Crypto Taxes in Australia
Learn how the Australian Tax Authority treats tax for cryptocurrency and how to report your crypto taxes in Australia
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This article is part of TokenTax's Cryptocurrency Tax Guide.
The Australian Tax Office (ATO) provides guidelines on cryptocurrency taxes in Australia. Depending on your activity, the ATO treats taxation for cryptocurrencies like bitcoin as capital gains or as ordinary income taxes. They also have tax policies for mining, trading between fiat and other cryptocurrencies, gifts and purchases of goods and services.
In Australia, you pay tax based on your activities for the year trailing 30 June (starting July 1) of the year in which you file taxes. You have plenty of time to understand the nuances of your cryptocurrency taxes as the tax report deadline is October 31st.
The total capital gains for your crypto trades are reported under Section 18 of the Australian tax forms. Note that if you wait 12 months before selling or exchanging away the crypto, there is a 50% discount on your capital gains before the tax rate is applied.
Crypto to crypto transactions and crypto to fiat (i.e. AUD) trades are taxable events subject to capital gains taxes. When you sell or exchange a crypto asset, you subtract the cost basis (amount you originally paid for the crypto) from the proceeds (sales price total) to calculate your gain or loss from that trade.
In Australia, you are only allowed to take losses against future capital gains. For example, if you have a net capital loss this tax year, you cannot use it to reduce your income tax. You can use the net capital loss to offset your capital gains in future tax years.
The Australian tax authority also deems crypto earned from airdrops and staking to be subject to ordinary income taxes. If you subsequently hold and sell the crypto for Australian dollars, the original value at the time you earned the crypto is your cost basis.
When you dispose of the crypto asset, you will be subject to capital gain or loss taxes. The ATO provides a few examples to clarify the two-step tax scenario:
The relevant form for income earned on crypto is Question 2 of the Australian tax forms. Here you report earnings that were not salary or wages subject to standard withholdings, such as tips and other income.
Gifts of crypto are treated the same as crypto trades to fiat currency. When you give crypto as a gift, that is your sale value, and you are taxed on the capital gains net your purchase value (cost basis).
For example, if you bought 600 Australian dollars worth of Bitcoin Cash and gave it as a holiday gift to your niece when the price was 800 Australian dollars, your net capital gain would be 200 Australian dollars.
Similarly, if you are given crypto as a gift, you are taxed on the capital gains at the time you exchange or sell the crypto. Your cost basis is the value at the time you received the crypto gift.
For example, if you received 800 Australian dollars worth of Bitcoin Cash as a holiday gift and exchanged it the next year for 1,000 Australian dollars, your net capital gain would be 200 Australian dollars.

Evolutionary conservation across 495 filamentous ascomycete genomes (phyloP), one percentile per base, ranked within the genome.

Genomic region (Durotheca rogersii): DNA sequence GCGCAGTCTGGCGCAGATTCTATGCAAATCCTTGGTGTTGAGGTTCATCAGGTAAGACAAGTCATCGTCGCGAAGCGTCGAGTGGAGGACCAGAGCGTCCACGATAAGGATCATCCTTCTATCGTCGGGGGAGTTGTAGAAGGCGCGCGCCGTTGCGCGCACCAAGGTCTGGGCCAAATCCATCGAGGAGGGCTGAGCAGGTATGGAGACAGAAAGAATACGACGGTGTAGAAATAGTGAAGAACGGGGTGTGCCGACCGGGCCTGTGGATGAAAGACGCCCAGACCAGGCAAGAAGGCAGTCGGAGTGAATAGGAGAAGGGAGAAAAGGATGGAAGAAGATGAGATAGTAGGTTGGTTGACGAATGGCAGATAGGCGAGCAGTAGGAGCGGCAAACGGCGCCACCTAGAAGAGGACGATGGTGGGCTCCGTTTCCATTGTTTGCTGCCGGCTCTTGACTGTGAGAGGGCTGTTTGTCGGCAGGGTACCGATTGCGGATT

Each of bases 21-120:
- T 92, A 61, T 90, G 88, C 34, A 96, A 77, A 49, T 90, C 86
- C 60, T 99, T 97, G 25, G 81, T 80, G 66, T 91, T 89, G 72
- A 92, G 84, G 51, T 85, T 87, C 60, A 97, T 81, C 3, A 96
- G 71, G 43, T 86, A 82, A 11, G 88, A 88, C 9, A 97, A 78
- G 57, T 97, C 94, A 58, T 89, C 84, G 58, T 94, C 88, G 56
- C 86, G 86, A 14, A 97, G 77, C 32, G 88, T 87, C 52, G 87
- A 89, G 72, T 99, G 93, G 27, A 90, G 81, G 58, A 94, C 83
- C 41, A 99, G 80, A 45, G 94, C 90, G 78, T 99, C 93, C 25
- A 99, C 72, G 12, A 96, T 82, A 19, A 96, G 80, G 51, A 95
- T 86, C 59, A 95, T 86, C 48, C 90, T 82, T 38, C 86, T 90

Purchases with crypto are treated as personal use assets, so the taxes are the same as crypto trades to Australian dollars. In other words, when you spend crypto, you trigger tax on any capital gains you've made during the time you held that crypto. The original cost basis is taken into consideration by the ATO when you calculate your capital gain.
If you are a corporation, such as an exchange or mining entity, the ATO taxes your cryptocurrency gains or income as ordinary income. You may also be able to deduct business expenses from your earnings.
Losses are also taken into account as part of the corporate accounting books, the same as would be true of any business activity utilizing Australian dollars. The ATO has examples for corporate crypto taxes on different business activities.
There are other special considerations that cryptocurrency traders may run into which require more attention to details.
The ATO has not clarified whether you need to use certain accounting methods. Their online capital gains accounting information mentions FIFO and specific identification if you keep detailed records. It is still a grey area if other accounting methods would be allowed.
Per the Australian taxation office guidance, stolen crypto can be deductible as a loss. The ATO does require diligent documentation in this case.
Lastly, very short term crypto holdings less than 10,000 Australian dollars may be tax exempt if they are utilized in full to make a single, one-time purchase. The requirements are very strict, so trading activity would definitely not fall into this category.
For example, if you could only buy a television in Bitcoin, so you traded Australian dollars into Bitcoin for the exact purchase amount and bought the television that same day, you may be tax exempt, but this is a gray area where you should consult with a tax professional.